We recently published Quinn Forlini’s aching “Catalog of Small Things.”

Here, we ask her two questions about her story:

1) This is such a painful situation for the narrator — my heart was breaking for her! And I love all the little details that make everything feel so real: the nurse with her blushing cheeks, the things the mother finds around the house. Were there details you left out from this final version of the story that might have appeared in an earlier draft? Or were these small pieces always the things you had in mind?

I wrote the beginning of this story about six years ago, and abandoned it. Then, about a year ago, I had what seemed like a new approach for the story and wrote the first two paragraphs, then abandoned it again. I later found that first draft buried on my computer, and was shocked to find that the two versions were nearly identical to one another–almost word for word, written five years apart. That was when I knew I had to finish the story. Most of those details appeared in the original version, and somehow stayed intact in my subconscious. I’m attracted to small things myself, so I tried to push that appeal to obsession for the things the mother finds around the house. Some of the things are beautiful, but some of the things are trash–how do we know when to draw the line of what to preserve and what to throw away?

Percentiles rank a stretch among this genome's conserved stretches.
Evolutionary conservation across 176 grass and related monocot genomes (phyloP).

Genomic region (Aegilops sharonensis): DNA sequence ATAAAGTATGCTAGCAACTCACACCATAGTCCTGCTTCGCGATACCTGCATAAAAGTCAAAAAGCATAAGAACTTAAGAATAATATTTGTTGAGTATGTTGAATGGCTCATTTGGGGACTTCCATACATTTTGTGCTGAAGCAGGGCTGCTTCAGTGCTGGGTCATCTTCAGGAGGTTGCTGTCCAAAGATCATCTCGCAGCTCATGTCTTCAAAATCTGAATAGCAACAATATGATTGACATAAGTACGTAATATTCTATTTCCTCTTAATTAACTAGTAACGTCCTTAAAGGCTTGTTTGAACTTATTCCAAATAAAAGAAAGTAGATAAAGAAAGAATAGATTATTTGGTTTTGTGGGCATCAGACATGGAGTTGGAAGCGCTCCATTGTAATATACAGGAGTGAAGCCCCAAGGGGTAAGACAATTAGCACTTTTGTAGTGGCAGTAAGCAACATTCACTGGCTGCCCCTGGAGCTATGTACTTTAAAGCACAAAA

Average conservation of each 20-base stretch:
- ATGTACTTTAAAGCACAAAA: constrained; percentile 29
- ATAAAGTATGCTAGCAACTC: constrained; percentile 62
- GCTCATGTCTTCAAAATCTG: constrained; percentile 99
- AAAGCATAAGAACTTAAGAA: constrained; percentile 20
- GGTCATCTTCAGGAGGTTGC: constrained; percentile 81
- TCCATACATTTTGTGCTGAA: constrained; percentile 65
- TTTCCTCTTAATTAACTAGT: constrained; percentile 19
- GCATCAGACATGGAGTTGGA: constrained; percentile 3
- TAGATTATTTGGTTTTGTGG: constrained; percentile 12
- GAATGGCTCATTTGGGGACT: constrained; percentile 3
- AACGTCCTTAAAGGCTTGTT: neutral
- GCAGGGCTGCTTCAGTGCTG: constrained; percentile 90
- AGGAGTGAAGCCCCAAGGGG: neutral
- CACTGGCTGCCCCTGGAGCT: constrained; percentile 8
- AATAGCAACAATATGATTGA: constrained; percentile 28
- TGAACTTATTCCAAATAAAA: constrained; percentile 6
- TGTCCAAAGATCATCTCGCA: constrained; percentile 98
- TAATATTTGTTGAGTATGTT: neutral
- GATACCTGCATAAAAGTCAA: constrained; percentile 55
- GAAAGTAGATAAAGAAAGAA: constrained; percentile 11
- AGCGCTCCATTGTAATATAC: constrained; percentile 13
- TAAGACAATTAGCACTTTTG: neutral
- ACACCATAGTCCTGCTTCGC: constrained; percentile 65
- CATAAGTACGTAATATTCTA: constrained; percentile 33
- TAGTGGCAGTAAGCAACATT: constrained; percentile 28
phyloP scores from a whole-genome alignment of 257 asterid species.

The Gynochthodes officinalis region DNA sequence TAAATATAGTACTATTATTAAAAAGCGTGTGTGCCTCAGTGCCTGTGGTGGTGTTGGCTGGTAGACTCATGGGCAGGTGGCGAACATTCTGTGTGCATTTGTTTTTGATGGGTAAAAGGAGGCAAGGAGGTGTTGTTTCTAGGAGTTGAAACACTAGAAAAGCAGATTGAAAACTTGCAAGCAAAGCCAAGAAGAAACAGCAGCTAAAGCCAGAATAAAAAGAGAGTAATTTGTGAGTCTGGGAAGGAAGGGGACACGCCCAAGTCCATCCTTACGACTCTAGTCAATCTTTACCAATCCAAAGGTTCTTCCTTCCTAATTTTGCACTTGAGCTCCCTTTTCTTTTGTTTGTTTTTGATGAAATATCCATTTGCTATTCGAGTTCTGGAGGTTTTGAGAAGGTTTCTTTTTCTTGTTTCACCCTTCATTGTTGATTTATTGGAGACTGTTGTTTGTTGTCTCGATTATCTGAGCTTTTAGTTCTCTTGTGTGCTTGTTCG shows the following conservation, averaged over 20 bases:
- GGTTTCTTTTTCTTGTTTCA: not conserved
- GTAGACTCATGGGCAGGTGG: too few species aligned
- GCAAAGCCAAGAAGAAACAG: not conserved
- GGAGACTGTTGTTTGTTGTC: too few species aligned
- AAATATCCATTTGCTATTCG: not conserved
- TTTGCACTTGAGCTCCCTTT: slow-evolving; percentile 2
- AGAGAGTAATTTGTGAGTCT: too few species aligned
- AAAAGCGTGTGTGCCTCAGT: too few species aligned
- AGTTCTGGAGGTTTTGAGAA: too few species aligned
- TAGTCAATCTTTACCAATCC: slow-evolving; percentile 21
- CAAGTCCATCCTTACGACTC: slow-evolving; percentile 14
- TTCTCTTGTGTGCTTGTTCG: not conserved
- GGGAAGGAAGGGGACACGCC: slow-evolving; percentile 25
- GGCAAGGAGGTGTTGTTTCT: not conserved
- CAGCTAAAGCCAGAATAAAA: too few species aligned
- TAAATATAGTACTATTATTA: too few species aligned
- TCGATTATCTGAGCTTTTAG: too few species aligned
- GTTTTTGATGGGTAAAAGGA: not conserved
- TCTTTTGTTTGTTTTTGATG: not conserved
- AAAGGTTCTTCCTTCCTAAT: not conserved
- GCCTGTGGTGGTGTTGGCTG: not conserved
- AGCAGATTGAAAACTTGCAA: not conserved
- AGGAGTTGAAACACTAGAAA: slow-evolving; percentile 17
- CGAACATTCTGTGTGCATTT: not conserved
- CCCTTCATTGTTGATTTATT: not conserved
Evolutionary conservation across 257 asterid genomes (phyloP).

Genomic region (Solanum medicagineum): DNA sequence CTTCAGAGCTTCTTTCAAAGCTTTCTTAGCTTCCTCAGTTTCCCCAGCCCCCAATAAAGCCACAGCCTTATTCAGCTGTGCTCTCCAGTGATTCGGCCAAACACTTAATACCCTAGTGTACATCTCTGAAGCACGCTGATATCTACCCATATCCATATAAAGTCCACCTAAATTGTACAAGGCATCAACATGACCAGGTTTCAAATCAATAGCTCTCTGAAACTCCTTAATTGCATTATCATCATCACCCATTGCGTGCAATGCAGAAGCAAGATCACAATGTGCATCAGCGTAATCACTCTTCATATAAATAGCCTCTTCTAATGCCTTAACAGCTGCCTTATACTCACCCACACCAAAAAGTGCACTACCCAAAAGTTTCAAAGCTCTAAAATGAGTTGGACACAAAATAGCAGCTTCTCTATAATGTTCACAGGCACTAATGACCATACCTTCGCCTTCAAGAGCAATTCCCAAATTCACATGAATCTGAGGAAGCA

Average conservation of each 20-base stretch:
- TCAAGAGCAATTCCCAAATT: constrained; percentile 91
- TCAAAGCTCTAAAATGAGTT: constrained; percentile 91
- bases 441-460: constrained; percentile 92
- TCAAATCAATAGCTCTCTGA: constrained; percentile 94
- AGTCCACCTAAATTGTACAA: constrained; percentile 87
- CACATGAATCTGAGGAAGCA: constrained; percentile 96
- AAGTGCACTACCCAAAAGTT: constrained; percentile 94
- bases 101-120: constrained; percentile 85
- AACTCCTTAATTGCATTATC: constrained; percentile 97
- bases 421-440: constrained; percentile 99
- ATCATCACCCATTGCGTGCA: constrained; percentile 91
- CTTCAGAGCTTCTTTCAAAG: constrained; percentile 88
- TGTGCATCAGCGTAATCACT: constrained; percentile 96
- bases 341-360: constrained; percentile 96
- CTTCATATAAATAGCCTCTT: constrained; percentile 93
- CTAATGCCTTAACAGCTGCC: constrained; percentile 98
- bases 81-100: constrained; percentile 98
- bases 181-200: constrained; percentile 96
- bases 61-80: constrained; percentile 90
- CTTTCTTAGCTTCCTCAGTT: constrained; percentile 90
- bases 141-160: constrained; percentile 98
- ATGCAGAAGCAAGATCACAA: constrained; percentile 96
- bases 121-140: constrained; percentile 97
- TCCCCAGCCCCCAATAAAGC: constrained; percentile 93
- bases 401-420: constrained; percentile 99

2) Nothing in this story is given a name, and one of the sharpest moments for me is when you say: ” The baby was also a she, but everyone called it the baby.” Do you think if they had called the baby something else, by a given name, perhaps, the mother might have felt more of a connection there?
I think the lack of connection that the mother feels towards her baby is deeper than the absence of a name, although maybe she is further distancing from the baby by not using a name. Names make things feel more real, and the mother is trying hard to obscure her reality. She is in denial. “The baby” feels safer to her. Maybe a name would have forced her to break out of that denial a bit, but I think there are a lot of layers there. I actually did give the baby a name in an earlier version, and it felt very unnatural. It didn’t feel true to the mother’s perspective. The lack of a name might be more of a symptom than a cause.